The prospect of Prince Andrew avoiding harmful new revelations over the sex abuse allegations against him was diminishing on Thursday as Virginia Giuffre’s lawyer warned that she is determined to be “vindicated” in her claims against him.
David Boies said that Ms Giuffre, who accuses the Duke of York of sexually abusing her in New York, London and the US Virgin Islands when she was a teenager, would not accept a purely financial settlement to stop her claims being heard in court.
Instead, he said that it was “very important” to his client that “this matter be resolved in a way that vindicates her and vindicates the other victims” and predicted that there is a “good” likelihood of a trial going ahead later this year as planned at which Andrew’s defence would be put under scrutiny.
“His approach has been to deny, deny, deny, to blame Virginia, criticise her, attack her morals, attack her credibility, and we’ll see how all that plays out when he’s under oath.”
Mr Boies added that “additional evidence is coming out all the time” and that the “next step for sure” will be “the taking of evidence from Prince Andrew”, his client and witnesses. The prince has denied meeting Ms Giuffre and strongly denies any wrongdoing.
The comments from Mr Boies follow the decision by New York judge Lewis Kaplan to reject Prince Andrew’s attempt to have Ms Giuffre’s lawsuit against him thrown out.
The prince’s lawyers had argued that a $500,000 settlement agreed in 2009 between Ms Giuffre and the late financier and convicted paedophile Jeffrey Epstein covered Andrew and prevented any litigation against him over similar sex abuse claims.
But Judge Kaplan dismissed the argument, paving the way for the case to go to trial unless Prince Andrew reaches a deal with Ms Giuffre.
The prince’s lawyers are expected to continue to contest the case, with sources pointing out that the judge’s ruling was not on the merits of Ms Giuffre’s allegations but simply whether she was entitled to take them to court.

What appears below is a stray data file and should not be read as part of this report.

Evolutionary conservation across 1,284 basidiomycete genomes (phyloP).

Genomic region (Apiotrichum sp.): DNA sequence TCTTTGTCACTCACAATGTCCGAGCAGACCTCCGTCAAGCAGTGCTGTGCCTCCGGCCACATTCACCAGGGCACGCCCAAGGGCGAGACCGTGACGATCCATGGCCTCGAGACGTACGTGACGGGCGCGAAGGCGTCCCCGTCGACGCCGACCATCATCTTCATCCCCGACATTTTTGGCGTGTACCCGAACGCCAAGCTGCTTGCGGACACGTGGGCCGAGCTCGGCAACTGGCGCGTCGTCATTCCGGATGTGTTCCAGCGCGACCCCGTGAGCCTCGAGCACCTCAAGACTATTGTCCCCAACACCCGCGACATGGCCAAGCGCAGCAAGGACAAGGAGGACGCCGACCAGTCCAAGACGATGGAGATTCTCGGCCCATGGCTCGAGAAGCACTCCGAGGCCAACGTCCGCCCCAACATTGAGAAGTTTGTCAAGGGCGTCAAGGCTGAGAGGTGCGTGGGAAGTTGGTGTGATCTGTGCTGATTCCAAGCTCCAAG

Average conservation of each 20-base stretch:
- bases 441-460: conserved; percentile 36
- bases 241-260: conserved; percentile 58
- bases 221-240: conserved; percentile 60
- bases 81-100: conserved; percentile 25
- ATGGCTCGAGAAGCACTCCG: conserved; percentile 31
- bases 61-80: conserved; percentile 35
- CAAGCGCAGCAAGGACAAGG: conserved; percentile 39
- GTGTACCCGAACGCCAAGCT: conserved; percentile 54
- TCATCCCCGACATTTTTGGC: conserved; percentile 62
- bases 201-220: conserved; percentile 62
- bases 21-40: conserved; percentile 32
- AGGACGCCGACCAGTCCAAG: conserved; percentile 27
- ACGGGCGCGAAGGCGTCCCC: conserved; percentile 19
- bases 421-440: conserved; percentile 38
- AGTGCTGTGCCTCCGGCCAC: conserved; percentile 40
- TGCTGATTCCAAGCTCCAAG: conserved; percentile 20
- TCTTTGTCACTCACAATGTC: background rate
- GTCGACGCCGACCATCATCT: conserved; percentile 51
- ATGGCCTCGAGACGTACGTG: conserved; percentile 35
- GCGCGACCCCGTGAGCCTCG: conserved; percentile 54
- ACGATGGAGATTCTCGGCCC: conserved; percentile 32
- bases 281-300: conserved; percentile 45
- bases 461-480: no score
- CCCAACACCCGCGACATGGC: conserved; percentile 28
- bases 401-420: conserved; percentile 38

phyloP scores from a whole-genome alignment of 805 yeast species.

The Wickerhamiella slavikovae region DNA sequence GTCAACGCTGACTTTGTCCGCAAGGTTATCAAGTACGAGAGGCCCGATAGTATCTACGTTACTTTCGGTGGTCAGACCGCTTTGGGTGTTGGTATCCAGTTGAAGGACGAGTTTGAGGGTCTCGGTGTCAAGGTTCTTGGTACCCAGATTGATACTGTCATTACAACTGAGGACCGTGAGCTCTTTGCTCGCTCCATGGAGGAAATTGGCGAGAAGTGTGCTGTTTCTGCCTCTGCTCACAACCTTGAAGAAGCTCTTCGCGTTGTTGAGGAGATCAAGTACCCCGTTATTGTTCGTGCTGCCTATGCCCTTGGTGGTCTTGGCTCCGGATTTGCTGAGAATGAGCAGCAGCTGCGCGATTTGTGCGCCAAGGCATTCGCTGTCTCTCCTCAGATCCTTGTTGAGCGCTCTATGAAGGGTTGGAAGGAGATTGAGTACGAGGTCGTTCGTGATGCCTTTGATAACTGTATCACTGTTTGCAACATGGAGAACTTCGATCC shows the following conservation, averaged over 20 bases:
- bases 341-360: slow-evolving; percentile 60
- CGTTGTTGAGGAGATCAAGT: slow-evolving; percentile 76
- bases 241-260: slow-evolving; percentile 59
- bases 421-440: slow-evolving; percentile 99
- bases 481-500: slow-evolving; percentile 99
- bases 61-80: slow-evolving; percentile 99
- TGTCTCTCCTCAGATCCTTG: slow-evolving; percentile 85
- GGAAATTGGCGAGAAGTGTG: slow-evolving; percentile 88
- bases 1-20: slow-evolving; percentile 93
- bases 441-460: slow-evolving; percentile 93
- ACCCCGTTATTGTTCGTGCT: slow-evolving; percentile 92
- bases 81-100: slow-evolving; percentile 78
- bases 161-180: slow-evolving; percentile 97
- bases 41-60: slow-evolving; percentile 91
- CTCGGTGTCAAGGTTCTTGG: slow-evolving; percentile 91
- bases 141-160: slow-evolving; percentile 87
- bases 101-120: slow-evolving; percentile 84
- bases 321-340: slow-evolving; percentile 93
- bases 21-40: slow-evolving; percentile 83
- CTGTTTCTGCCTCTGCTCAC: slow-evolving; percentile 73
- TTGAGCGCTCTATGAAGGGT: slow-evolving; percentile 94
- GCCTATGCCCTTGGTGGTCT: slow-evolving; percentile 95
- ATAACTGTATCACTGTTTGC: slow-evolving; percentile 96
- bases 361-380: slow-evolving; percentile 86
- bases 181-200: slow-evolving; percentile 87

Mr Boies said no offer had been made so far and indicated that Ms Giuffre would not accept any settlement clearing Andrew of liability.
“A purely financial settlement is not I think anything that she is interested in,” he said. He added that a previous attempt by Ms Giuffre to offer mediation had attracted “no interest” from Andrew and that although “we’ll have to wait and see” whether that has changed, preparations for trial would continue.
“Additional evidence is coming out all the time. People have come forward that had not come forward before to identify seeing Prince Andrew and Virginia together. If you asked what are the chances that this case goes to trial, I think that’s good,” he said.
Meanwhile, other lawyers predicted that the prince would be unable to escape further damage as the lawsuit progresses.
Gloria Allred, who represents several of Jeffrey Epstein’s victims, said many of her clients had been denied their chance to pursue him because of his death but that “it appears that Virginia will now have her day in court”. She added: “I’ve been doing civil lawsuits for 47 years and some of them are the claims that we have pursued against powerful men so we know what it is to fight the good fight for victims.”
Ms Allred said that the discovery process, which is already underway in preparation for trial, would include the provision of “email, texts, cellphone records, flight records, hotel records, scheduling records, so that the attorneys can try to put together the pieces of puzzle to see where Prince Andrew was, where she was, where others were”.
Julie Rendelman, a criminal defence lawyer, said that although Andrew could choose different ways to deal with the claim, “none of the options are the best options for him”.
They included “a monetary settlement with the complainant” which would come with “reputational damage”, going to trial, or ignoring the lawsuit and accepting a “default judgment”.
She said this would be “very ridiculous decision... because there would be a finding against him”.
Looming decisions for the prince if the trial goes ahead include whether to go to New York to testify in person, which most observers believe he is unlikely to do, even if requested by the court. Any pre-trial video testimony is expected to be recorded in Britain.